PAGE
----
It’s been 14 years since a Yuba County Superior Court judge ruled that Hammonton Road is a public road.
It’s been the same number of years that Freda Calvert and her handful of neighbors have been navigating potholes, erosion, washouts and crevices when traveling to and from their homes.
“I would like to see the county acknowledge that it’s a county road,” Calvert said.
“The county says they don’t have the money to fix it, but I believe they have the money.”
Calvert, 74, stood next to her vehicle on the other side of a barrier blocking a washed out section of the road about a mile from the Parks Bar bridge on Highway 20.
A car path around the washout was itself washed out a couple of weeks ago, cutting her off from Nevada County.
“It’s been rough driving on this road, but it’s never been this rough,” she said.
The nine-mile remote, winding stretch from Hammonton-Smartsville Road to Highway 20 west of Penn Valley has been the subject of controversy for decades. But once a judge ruled in 2000 against Western Aggregates’ claim that the road was private, locked gates and gravel trucks have gone away.
Since it became public, the road, which goes through what was once the historic community of Hammonton, has been used by campers, anglers and off-road enthusiasts. It is the way in and out for what Calvert estimates are about nine families.
“It’s so busy in here sometimes,” Calvert said of the recreational usage.
But Yuba County has maintained that, while a court ruled the road is public, that doesn’t mean it is a county maintained road. It is instead included among a list of unmaintained county roads.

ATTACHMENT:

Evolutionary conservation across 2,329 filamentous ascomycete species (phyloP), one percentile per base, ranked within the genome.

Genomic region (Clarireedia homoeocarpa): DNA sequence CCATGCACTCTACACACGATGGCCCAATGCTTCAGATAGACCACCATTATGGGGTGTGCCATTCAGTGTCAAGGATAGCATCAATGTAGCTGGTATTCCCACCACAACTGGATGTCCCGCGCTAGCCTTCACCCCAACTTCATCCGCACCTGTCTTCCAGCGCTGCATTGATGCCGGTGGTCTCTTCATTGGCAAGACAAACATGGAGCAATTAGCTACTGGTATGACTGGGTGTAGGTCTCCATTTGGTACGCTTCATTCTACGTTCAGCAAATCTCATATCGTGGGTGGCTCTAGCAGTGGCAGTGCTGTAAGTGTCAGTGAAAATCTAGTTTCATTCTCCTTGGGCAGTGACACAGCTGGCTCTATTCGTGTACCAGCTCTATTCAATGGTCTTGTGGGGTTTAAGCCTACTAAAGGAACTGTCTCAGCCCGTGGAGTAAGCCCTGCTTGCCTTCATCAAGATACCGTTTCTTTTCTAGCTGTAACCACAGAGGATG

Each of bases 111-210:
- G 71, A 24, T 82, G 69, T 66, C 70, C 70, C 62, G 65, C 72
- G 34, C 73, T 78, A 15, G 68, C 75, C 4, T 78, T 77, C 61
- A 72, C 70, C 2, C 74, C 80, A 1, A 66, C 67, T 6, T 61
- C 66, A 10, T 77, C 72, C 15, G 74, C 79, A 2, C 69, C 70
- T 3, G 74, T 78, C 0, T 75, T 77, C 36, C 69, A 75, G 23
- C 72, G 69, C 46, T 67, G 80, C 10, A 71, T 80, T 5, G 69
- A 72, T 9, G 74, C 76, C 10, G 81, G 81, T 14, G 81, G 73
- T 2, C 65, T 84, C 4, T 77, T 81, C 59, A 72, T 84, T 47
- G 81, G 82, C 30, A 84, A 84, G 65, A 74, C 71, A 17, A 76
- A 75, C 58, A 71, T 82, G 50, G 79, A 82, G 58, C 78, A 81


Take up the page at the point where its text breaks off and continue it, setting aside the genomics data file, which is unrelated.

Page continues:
“We have a number of those in that category,” said Supervisor Hal Stocker, whose district includes Hammonton Road.
“People can’t understand that.”
Stocker said he doesn’t see that the county will improve the road in the “foreseeable future.”
“We can’t do it in the present situation,” he said.
The road is actually the subject of a lawsuit once again. Calvert and her ex-husband, Bill Calvert, sued the county last November, alleging its failure to maintain the road hurt their property values and threatened their safety.
That lawsuit is cited when county officials are asked to discuss the matter.
Community Services Director Kevin Mallen said the county initially accepted the public road as an “unmaintained road and never changed their position.” He said he otherwise could not discuss the issue.
But county officials in 2012 presented options to the Yuba County board of supervisors on what could be done with the road. One of those options would have the county spending about $1 million in improvements and $50,000 a year annually for maintenance.
Stocker said there isn’t money available to do that. It would also set a precedent for those living along other county unmaintained roads, he said.
Calvert disputes that amount, saying she isn’t asking for a whole new road, just repairs to the potholes and washout.
“It was never so bad,” she said.
“If it’s not a public road, how could it get so bad?”
Eric Vodden is a reporter with the Marysville Appeal-Democrat.